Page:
The museum was a scientific institution, that contained artifacts and specimens representing the social and biological diversity of Brazil and the world. Many of these items were unique: Extremely rare Egyptian mummies; some of the oldest human remains of the Americas; cultural collections of indigenous peoples (both from today and from pre-conquest times); African treasures, such as the throne of King Adandozan of Dahome, and rare ivory sculptures. There were also collections of coral, fish, mammals, insects, birds, reptiles and plants. Many of these species, such as the blue Spix Macaw (featured in Disney’s animated film “Rio”), are now extinct.
The museum was used by people of all kinds, from students of Rio de Janeiro’s cash-strapped public schools to world-class international scientific researchers. The museum was also a first-rate educational center, teaching graduate students in many disciplines. Its anthropology program, of which I once was director, celebrated its 50th anniversary this year and is internationally known for its excellence. The scientific professionals we train can be found in universities and laboratories worldwide.
For Brazil’s indigenous peoples, devastated by colonization and genocide, and for African Brazilians, whose ancestors were brought here in chains, the museum was a concrete link to the past and a resource for building a better future. There, it was believed, indigenous and black cultural history would be protected and employed in the creation of these peoples’ own museums, which are now beginning to proliferate in Brazil. The National Museum and its researchers were seen as allies in these projects, helping traditionally oppressed Brazilian peoples to safeguard their heritage and construct a better world for their children.
Working with indigenous groups, the museum’s anthropology department produced videos and CDs documenting cultural practices and African Brazilian and indigenous religious music. The museum trained indigenous museologists and video producers, working with them to build Native heritage centers, such as the Magüta Museum on the Upper Solimões and the Kuikuro Center at Ipatse Village on the Upper Xingu River. The museum’s ethnologists helped native and African Brazilian groups document, map and survey their lands. Its linguists worked to recover and teach lost or almost-lost tongues.
Most importantly, in its many graduate studies programs, the museum employed affirmative action policies to recruit native and African Brazilians from traditional communities. It trained them as scientists who would work to research and reflect with their peoples on their contemporary communities and how they were constantly and dynamically transforming themselves.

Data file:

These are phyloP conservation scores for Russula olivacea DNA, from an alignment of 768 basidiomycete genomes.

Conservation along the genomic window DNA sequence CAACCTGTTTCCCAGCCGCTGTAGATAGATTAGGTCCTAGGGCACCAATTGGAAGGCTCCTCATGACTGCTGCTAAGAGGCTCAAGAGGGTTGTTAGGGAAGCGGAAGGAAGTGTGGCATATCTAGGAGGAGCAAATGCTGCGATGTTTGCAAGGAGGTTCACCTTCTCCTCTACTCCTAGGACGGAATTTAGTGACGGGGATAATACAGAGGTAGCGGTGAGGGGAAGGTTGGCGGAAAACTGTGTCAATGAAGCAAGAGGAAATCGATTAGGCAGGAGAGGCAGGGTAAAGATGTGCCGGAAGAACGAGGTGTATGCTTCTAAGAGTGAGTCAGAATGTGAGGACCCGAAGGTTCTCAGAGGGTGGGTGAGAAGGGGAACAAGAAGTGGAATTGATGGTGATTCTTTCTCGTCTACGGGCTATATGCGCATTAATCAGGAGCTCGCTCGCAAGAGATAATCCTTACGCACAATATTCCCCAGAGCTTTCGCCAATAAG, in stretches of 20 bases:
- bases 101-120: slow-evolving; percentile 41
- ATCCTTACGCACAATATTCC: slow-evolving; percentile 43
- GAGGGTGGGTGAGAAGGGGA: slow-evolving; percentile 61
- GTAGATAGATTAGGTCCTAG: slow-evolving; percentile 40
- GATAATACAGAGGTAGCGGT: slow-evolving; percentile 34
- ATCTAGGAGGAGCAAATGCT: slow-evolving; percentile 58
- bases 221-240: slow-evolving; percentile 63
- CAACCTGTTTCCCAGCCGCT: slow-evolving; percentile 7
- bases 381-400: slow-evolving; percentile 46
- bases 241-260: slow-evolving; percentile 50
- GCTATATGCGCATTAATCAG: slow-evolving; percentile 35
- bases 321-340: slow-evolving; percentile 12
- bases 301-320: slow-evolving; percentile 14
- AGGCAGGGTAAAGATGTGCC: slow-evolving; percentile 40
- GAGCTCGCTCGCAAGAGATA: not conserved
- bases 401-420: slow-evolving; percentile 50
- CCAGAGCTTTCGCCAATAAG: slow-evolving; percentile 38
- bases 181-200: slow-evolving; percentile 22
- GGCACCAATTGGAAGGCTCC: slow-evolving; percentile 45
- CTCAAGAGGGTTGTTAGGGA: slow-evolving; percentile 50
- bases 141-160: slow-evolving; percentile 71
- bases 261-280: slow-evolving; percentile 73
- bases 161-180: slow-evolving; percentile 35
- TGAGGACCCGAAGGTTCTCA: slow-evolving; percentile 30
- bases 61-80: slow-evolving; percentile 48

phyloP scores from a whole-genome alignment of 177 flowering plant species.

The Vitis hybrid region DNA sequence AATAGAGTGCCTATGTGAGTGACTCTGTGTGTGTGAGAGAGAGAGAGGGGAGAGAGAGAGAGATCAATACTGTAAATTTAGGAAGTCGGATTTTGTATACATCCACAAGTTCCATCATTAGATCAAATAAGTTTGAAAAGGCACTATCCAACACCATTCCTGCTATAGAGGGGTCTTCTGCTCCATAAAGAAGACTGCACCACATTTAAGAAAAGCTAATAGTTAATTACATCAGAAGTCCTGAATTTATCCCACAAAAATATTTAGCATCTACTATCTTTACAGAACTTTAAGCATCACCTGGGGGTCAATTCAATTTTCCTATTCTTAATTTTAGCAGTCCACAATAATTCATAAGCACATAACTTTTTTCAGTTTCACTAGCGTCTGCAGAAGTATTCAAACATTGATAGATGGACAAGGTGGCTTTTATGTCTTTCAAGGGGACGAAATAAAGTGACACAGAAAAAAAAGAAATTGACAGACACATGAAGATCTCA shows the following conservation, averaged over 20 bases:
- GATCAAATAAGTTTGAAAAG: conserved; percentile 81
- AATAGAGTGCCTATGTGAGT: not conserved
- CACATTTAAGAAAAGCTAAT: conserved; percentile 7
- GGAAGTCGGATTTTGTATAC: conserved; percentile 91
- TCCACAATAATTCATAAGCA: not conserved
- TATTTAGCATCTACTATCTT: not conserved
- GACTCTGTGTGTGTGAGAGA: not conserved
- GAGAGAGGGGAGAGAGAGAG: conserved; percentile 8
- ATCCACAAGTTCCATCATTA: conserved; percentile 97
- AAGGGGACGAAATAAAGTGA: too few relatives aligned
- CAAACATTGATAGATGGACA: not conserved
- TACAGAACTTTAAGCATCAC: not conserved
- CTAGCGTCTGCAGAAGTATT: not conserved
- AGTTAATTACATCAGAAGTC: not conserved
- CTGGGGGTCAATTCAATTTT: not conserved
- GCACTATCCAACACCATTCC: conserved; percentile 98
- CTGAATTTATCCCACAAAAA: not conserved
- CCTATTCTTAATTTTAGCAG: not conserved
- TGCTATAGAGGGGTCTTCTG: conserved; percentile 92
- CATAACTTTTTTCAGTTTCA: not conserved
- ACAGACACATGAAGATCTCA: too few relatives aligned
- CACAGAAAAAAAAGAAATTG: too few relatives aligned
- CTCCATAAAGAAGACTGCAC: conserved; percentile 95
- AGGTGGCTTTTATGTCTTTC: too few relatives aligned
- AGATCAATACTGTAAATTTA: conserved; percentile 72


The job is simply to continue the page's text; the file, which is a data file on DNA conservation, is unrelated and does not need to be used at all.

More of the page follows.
All of this now lies in ashes, leaving us with a cooling ruin and the immense archaeological labor of sifting through the debris to see what is left.
The destruction of the museum and its collections threatens Brazil’s ethnic minorities. We no longer have the audio recordings of hundreds of dialects and languages spoken by native speakers who knew no other tongue — the raw material for the construction of lexicons, dictionaries and indigenous-language textbooks. The vast collections of cultural artifacts, which could be loaned to indigenous and quilombola cultural centers to give children the precious, absolutely irreplaceable sense of their peoples’ historical significance, have been wiped out. But we take immense heart in the messages of support that are pouring in from our indigenous allies.
Ironically, after five years of negotiations, this year the Brazilian National Bank for Social and Economic Development authorized resources to the Federal University of Rio de Janeiro (to which the museum is institutionally linked) for new buildings to house our technical reserves, laboratories and graduate courses. This would have allowed us to move out of the Imperial Palace that was the heart of our institution, reforming it as a dedicated display area. We had many plans. We were celebrating the museum’s 200th anniversary. We were going to build new structures and rebuild the old. We planned to create safeguards against human and natural disasters. We were working on inaugurating new exhibits.
The fiery holocaust that consumed the National Museum occurred in the midst of Brazil’s polarized presidential campaign. The reactions to the disaster by the current government and many of the candidates for the presidency have laid bare for the world to see the indifference of an administrative elite that understands its roll to be the sale of Brazil to the highest bidder. It is spotlighting, on a global stage, the rancorous idiocy of a large portion of our upper-middle classes, who seem to be incapable of distinguishing a cut-rate Orlando factory outlet from the Louvre or the Smithsonian Institution. It is showcasing, planetwide, the chuckle-headed imbecility of certain local leaders who blandly reassure us that the 20 million objects lost in the flames can be simply and quickly remade.
We now face the task of constructing a new museum, free of internal and external colonial thinking. We must do this for those who are our truest allies: the world’s scientists, who seek to know and preserve the richness and diversity of humanity and the planet, and, most importantly, the indigenous and minority peoples of Brazil and the world, who fight for recognition of their rights and identities. Our native partners are demanding that we talk of reconstruction and not of annihilation. Daily, they remind us of the most important lesson they have learned over the past 526 years: Either we look to the future or we will not exist. We must change, build and grow. This is our response, as scientists and human beings, to the stunningly unequal society that surrounds us, which we will work to transcend.